Virus Outbreak

FILE - Registered nurse Sara Nystrom, of Townshend, Vt., prepares to enter a patient's room in the COVID-19 Intensive Care Unit at Dartmouth-Hitchcock Medical Center, in Lebanon, N.H., Jan. 3, 2022. The omicron variant has caused a surge of new cases of COVID-19 in the U.S. and many hospitals are not only swamped with cases but severely shorthanded because of so many employees out with COVID-19. (AP Photo/Steven Senne, File)

LAS VEGAS (FOX5) -- Hospital staffing levels in Southern and rural parts of Nevada are in "crisis" level for the second week in a row, and intensive care units are taking in more COVID-19 patients than they were last week. 

According to the latest weekly report from the Nevada Hospital Association (NHA), Clark County hospitals have been dealing with more COVID-19 patients coming in, as more staff call out sick. The association acknowledged that hospitals are using "short-term" solutions that are "not sustainable" considering COVID-19 patients are expected to increase in coming weeks. 

"Staffing remains a crisis for the second consecutive week. The NHA continues to work with state government officials to scope the problem and seek solutions that can be immediately implemented," the report said. "In the meantime, hospitals continue to rely on overtime, team nursing, and other mitigation steps, realizing that these short-term solutions are not sustainable between increases in COVID-19 hospitalizations coupled with the most challenging staff sick call rates." 

0112 nv hospital association

Jan. 12, 2022 (Nevada Hospital Association)

As staffing issues persist, the association has deemed Southern and rural Nevada hospitals have moved from "watch" to "warning" level in terms of the percent of ICU patients that are COVID-19 patients. In Southern Nevada, patients in the ICU because of COVID-19 have increased by 25%, the report said.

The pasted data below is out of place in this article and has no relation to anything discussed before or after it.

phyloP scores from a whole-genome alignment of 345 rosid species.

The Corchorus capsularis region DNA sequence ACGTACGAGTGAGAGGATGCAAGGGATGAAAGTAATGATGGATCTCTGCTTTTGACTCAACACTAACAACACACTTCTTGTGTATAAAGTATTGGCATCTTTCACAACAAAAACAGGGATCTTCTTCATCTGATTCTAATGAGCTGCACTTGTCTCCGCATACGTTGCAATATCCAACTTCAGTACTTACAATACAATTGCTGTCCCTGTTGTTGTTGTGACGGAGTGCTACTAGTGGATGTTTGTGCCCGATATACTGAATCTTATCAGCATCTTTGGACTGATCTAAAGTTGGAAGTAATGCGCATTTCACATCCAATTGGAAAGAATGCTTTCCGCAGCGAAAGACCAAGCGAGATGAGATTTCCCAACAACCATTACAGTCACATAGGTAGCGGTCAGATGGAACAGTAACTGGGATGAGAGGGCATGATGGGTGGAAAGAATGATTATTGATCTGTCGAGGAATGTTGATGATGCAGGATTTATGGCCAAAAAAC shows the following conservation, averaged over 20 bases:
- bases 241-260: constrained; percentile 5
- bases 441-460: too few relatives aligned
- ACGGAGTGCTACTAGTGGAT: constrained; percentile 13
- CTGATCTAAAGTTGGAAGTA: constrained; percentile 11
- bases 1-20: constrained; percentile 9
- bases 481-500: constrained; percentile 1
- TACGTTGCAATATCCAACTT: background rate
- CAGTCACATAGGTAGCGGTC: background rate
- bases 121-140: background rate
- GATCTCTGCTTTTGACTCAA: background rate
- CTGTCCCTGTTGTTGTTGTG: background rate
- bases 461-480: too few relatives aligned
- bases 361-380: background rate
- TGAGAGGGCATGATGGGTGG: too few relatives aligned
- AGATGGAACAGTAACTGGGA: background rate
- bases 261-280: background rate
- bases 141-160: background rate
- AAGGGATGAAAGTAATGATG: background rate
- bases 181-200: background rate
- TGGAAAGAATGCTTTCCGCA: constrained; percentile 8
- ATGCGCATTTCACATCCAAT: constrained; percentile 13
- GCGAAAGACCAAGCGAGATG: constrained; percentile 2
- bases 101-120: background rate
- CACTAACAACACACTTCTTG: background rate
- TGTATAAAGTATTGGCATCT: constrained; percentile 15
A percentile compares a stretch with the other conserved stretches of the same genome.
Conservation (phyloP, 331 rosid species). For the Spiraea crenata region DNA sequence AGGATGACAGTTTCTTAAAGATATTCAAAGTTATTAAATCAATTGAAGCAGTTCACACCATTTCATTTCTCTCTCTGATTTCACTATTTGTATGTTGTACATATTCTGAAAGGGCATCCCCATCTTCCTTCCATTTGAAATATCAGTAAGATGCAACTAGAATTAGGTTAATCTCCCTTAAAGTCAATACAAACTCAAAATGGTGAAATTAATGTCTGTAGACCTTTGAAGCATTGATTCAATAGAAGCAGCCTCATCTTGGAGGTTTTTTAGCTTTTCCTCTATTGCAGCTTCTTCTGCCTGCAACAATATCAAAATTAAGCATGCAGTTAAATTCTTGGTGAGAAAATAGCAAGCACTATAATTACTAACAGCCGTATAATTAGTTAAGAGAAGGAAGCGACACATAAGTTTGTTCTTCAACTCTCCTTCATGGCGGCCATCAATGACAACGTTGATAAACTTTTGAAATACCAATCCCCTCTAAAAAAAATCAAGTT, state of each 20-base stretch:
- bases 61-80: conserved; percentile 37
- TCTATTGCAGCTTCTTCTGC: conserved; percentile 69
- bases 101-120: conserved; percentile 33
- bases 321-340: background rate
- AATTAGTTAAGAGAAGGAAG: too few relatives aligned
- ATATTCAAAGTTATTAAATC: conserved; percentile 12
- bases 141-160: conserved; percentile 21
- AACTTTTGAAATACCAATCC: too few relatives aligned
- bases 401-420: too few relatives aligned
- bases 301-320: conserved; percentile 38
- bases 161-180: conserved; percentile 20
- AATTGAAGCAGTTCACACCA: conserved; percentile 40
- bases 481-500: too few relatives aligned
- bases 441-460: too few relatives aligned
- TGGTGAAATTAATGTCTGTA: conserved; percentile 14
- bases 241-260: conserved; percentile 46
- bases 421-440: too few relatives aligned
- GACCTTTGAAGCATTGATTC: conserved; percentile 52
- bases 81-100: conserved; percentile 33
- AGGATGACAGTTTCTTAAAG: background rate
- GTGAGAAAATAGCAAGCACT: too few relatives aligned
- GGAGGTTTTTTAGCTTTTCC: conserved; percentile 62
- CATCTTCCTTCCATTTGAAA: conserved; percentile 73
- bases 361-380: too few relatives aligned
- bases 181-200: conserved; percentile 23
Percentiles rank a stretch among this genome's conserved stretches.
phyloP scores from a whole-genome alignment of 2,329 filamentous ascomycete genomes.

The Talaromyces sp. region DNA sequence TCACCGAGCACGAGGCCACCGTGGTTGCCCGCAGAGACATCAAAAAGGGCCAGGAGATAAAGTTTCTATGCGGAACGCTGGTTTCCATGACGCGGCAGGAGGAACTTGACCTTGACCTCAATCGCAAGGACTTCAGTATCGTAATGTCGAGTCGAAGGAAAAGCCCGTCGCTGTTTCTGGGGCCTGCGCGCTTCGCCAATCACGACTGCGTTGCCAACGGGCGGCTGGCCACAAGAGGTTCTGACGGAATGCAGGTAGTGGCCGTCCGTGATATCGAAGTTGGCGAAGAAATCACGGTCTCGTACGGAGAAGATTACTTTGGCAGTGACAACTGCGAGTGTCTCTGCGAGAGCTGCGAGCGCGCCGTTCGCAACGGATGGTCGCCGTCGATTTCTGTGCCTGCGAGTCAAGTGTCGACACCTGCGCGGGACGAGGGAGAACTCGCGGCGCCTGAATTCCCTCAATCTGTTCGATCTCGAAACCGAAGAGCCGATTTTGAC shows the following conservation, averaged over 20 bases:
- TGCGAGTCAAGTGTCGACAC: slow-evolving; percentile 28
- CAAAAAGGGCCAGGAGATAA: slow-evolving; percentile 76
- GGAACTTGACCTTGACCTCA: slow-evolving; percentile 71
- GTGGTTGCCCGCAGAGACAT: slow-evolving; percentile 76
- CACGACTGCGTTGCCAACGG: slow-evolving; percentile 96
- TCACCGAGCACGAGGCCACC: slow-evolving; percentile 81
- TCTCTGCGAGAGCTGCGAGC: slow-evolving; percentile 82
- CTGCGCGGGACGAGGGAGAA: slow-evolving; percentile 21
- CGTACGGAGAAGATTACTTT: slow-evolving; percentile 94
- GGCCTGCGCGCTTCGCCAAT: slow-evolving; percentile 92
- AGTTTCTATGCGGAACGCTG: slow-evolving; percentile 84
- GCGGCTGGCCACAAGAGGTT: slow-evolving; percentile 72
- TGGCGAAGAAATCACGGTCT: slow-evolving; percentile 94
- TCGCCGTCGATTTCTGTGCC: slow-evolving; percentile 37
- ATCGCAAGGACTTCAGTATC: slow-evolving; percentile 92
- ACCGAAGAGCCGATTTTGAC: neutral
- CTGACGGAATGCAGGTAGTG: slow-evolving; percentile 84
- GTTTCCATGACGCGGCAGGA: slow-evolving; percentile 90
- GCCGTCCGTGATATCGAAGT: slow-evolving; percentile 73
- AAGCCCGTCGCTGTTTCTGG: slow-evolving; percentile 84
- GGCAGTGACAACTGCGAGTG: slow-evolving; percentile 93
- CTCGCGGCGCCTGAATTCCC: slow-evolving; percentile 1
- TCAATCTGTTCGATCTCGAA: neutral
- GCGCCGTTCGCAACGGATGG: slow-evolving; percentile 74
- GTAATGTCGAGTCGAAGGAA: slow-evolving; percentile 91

"Patients requiring ICU level care in the southern region have increased from 177 to 221 during the past seven days," the report said. 

The seven-day moving average for hospitalizations now exceeds 1,190 patients for the first time since January 2021, the report added. 

Carson City, Churchill, Clark and Douglas counties all have increasing COVID-19 hospitalizations. 

The full report is available below: 

Copyright 2021 KVVU (KVVU Broadcasting Corporation). All rights reserved.

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(2) comments


This is rich. Hospitals send a chunk of their workforce home for refusing the vax, and then can't seem to figure out while they're short staffed? It's all theater. Remember how critically "short staffed" the NYC hospitals claimed to be,..with the empty Comfort hospital ship moored right there, fully staffed and ready to take covid patients? Between overtime and Fed money for each covid patient, me thinks we should follow the money pouring into the hospitals, not new cases of the sniffles called Omicron.


Statistics my friend, Statistics! Learn what and how Statistics effect hospitals and life and your on to a winner. Remember, math is a study in schools for a reason.

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